Paul Hardin, PhD
Chair and Professor
Department of Biology
Director, Center for Research on Biological Clocks
Texas A&M University
College Station, Texas
A Brief History of Clocks Outside the Brain
Dr. Hardin was a postdoctoral fellow at Brandeis University from 1987–1991. He worked closely with Michael Rosbash and Jeff Hall on the topic of circadian rhythms (day/night sleep cycle) in the fruit fly.
Understanding how genes control behavior is a daunting challenge that attracted Dr. Hardin to Michael Rosbash’s lab within the Brandeis Neurogenetics group in 1987. At this time the period (PER) gene had been cloned, and intriguing information showing that PER protein immunoreactivity cycled in a circadian manner prompted Dr. Hardin to explore whether this cycling was due to an underlying cycle of PER mRNA. His resulting work showed that not only did per mRNA cycle, but also that PER protein feeds back to control cycling of its own mRNA.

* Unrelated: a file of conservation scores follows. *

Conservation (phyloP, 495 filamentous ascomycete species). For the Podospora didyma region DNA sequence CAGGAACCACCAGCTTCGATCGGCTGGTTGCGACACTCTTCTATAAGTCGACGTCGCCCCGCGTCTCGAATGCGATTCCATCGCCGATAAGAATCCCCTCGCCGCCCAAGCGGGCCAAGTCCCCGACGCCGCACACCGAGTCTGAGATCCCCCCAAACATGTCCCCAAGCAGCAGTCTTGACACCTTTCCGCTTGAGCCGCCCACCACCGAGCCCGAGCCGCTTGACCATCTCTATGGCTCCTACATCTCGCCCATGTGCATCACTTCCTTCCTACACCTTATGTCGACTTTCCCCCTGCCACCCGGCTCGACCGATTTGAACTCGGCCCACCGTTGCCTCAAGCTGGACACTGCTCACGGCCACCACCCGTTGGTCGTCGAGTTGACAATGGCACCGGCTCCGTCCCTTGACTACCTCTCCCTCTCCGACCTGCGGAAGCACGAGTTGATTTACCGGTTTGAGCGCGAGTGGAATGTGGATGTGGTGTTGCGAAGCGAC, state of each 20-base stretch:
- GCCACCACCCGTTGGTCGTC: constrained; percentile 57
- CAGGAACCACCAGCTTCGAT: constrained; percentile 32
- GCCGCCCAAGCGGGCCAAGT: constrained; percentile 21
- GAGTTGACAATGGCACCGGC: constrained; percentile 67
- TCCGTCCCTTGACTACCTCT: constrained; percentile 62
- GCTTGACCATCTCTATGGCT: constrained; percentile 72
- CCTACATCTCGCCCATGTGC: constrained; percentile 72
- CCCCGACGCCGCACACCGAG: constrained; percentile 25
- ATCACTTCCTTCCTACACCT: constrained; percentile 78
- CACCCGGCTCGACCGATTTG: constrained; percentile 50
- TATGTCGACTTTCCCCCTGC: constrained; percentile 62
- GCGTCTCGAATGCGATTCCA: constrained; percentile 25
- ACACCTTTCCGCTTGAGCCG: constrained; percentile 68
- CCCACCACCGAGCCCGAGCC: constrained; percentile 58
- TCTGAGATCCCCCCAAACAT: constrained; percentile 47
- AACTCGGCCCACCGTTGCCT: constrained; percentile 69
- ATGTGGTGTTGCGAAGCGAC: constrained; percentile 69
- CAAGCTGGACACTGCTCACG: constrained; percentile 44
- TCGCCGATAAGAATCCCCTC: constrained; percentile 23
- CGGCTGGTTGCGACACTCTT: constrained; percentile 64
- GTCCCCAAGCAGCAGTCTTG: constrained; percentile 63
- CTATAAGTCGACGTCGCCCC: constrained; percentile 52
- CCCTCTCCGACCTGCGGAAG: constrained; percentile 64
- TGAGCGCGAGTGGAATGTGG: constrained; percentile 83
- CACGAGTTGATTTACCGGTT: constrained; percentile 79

Subsequent analysis from many labs not only support the circadian feedback loop model but add to its mechanistic detail and demonstrate that conserved feedback loops also control circadian timing in mammals. Widespread expression of PER in flies suggests that feedback loops operate in many tissues. Dr. Hardin’s lab went on to show that circadian feedback loops do indeed operate in the body tissues, and further analysis in the Hall and Kay labs using PER-driven luciferase reporter genes established that individual peripheral tissues contain autonomous light entrainable oscillators. However, the function of peripheral oscillators remained a mystery. Together with Stuart Dryer, the Hardin lab has shown that circadian oscillators in olfactory sensory neurons (OSNs) in the antenna were necessary and sufficient to control rhythms in the amplitude of physiological responses to odors. Recent work demonstrates that G-protein coupled receptor kinase 2 (Gprk2) is rhythmically expressed, and that levels of GPRK2 protein determine the amplitude of odor-dependent responses by regulating the dendritic localization of heteromeric odorant receptor complexes within OSNs. The circadian clock in OSNs also controls the amplitude of spontaneous activity spikes, which implies that the clock controls basic aspects of OSN membrane physiology. By identifying the targets of GPRK2 and characterizing the mechanism underlying OR dendritic localization rhythms they hope to define the clock output pathway that controls rhythms in olfactory physiology.